because one world is plenty
While the freedom struggle was in progress, Gandhi was working on ideas for a new social order for post-colonial India. He believed that there would be no point in getting rid of the British without getting rid of the centralised, exploitative and violent system of governance and the economics of greed that they pursued. Gandhi designed a new trinity to achieve his vision of a new non-violent social order. He called it Sarvodaya, Swaraj and Swadeshi.
The first of the trinity was Sarvodaya, the 'upliftment of all'. "All rise' - not a few, as in capitalism, not even the greatest good of the greatest number as in socialism, but each and every one should be taken care of. That is Sarvodaya... Sarvodaya includes the care of the Earth - of animals, forests, rivers and land. Gandhi's vision is better encapsulated in the concept of biocracy rather than democracy.
The second aspect of the Gandhian trinity is Swaraj, 'self-government'. Swaraj works to bring about a social transformation through small-scale, decentralised, self-organised and self-directed participatory structures of governance. It also implies self-transformation, self-discipline and self-restraint. Thus Swaraj is a moral, ethical, ecological and spiritual concept and therefore a sattvic method of governance. The third part of the trinity is Swadeshi, 'local economy'. Gandhi opposed mass production, favouring production by the masses. Work for him was as much a spritual necessity as an economic one. So he insisted on the principle that every member of society should be engaged in manual work. Manufacturing in small workshops and adherence to arts and crafts feeds the body as well as the soul, he said. He believed that long-distance transportation of goods, competitive trading and relentless economic growth are rajasic, verging towards tamasic, because they destroy the fabric of human communities. Within the context of Sarvodaya, Swaraj and Swadeshi, taking care of each other and caring for the Earth, constantly and regularly, development emerges through seva and is sattvic development.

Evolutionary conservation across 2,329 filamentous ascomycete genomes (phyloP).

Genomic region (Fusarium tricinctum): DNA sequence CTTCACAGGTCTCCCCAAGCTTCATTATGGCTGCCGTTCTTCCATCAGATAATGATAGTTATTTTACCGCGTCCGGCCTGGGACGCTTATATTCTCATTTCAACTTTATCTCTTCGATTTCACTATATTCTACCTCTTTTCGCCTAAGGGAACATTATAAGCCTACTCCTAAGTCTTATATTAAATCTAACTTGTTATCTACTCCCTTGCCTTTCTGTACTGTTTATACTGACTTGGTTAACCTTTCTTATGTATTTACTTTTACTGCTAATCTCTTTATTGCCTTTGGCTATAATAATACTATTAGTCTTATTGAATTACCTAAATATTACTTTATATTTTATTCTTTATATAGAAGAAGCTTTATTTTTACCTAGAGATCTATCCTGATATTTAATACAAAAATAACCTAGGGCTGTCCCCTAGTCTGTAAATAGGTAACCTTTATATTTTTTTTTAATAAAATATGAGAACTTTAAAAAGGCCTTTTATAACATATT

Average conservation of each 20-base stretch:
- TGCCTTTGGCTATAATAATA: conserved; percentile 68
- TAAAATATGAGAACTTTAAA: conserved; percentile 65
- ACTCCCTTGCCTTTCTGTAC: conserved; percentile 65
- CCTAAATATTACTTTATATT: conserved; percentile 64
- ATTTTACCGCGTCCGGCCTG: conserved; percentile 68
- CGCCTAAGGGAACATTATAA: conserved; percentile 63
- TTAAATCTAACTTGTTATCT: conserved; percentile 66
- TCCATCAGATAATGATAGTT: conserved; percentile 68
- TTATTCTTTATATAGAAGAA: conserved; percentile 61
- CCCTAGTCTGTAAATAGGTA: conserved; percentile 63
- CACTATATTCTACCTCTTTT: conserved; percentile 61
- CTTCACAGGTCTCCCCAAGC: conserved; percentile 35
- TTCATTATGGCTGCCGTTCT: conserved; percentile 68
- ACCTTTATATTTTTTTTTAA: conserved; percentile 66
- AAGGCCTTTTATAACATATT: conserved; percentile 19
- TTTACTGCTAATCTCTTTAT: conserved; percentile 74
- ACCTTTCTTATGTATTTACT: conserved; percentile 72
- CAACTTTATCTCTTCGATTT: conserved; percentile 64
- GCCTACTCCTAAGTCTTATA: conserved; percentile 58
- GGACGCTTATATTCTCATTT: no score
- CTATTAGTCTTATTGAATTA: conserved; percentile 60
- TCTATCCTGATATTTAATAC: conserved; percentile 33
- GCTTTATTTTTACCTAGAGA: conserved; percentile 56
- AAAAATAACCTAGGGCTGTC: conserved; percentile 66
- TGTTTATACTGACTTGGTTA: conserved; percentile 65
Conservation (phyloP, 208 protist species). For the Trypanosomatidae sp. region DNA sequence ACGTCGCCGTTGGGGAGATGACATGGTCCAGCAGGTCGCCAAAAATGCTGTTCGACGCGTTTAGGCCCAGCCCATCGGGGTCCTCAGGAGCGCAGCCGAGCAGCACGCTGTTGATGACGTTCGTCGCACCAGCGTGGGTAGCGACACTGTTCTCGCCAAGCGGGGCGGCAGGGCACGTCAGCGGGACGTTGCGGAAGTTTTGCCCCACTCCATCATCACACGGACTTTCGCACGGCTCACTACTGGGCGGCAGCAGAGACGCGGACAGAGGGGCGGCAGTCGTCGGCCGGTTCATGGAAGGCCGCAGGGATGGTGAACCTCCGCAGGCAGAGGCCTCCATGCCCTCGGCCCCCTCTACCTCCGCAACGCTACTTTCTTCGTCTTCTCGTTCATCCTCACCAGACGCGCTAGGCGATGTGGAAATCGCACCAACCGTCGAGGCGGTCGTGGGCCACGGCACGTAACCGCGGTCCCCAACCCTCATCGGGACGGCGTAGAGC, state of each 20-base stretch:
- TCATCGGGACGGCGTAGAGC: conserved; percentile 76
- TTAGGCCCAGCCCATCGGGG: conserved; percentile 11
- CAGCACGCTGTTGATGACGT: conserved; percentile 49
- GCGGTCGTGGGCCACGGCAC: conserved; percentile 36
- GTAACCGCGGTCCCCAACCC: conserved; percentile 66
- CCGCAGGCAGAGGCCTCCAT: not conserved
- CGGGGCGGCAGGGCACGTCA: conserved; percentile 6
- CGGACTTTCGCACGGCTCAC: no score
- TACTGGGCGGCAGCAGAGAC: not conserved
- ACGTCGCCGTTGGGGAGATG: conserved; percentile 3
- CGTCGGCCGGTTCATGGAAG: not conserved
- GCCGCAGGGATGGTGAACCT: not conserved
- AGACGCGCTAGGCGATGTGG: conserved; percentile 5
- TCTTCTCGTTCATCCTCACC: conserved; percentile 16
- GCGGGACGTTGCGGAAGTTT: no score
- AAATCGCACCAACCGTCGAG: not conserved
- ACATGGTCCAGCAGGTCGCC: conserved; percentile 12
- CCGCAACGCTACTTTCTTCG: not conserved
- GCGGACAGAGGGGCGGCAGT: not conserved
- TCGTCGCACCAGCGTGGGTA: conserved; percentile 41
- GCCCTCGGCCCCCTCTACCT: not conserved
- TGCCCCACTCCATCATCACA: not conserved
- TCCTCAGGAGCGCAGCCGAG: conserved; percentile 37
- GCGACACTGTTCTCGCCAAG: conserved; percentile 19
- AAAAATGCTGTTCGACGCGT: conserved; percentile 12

The English translation of seva as service does not convey the depth of its meaning. For example, one can be paid for a service but seva is offered as a gift. Seva implies devotion and a long-term commitment. It is good in itself, irrespective of results, outcomes and achievements. The person performing seva does not try to change the world but to serve the world. When one wishes to change others, there is a certain amount of rajasic hubris involved. When we want to change the world, we know what is good for the world and we want to shape it to our image and to our ends.
The person engaged in serving the world accepts hs or her limitations and offers himself or herself for the wellbeing of the other, believing that the other is none other than I, and I am none ther than the other. There is no duality, nor resparation between the one serving and the one served. Both exist in a web of relationships and both are seeking spiritual fulfilment as well as material and phsical wellbeing. It was this spirit which inspired many thousands of Gandhian workers to commit themselves to sattvic development through service.
In Samkhya philosophy, one of the six schools of Hindu philosophy, rajas (Sanskrit rajas, or rajoguna) is the quality (guna) of activity. If a person or thing tends to be extremely active, excitable, or passionate, that person or thing is said to have a preponderance of rajas. It is contrasted with the quality of tamas, which is the quality of inactivity, darkness, and laziness, and with sattva, which is the quality of purity, clarity, and healthy calmness. Rajas is a force which promotes one or more of the following: (1) action; (2) change, mutation; (3) passion, excitement; (4) birth, creation, generation. Note that passion is a feeling (often) associated with the act of generating something new. Rajas is viewed as being more positive than tamas, and less positive than sattva; except, perhaps, for one who has "transcended the gunas". The (eventual) fruit of rajas is pain, even though the immediate effect of rajas is pursuit of pleasure.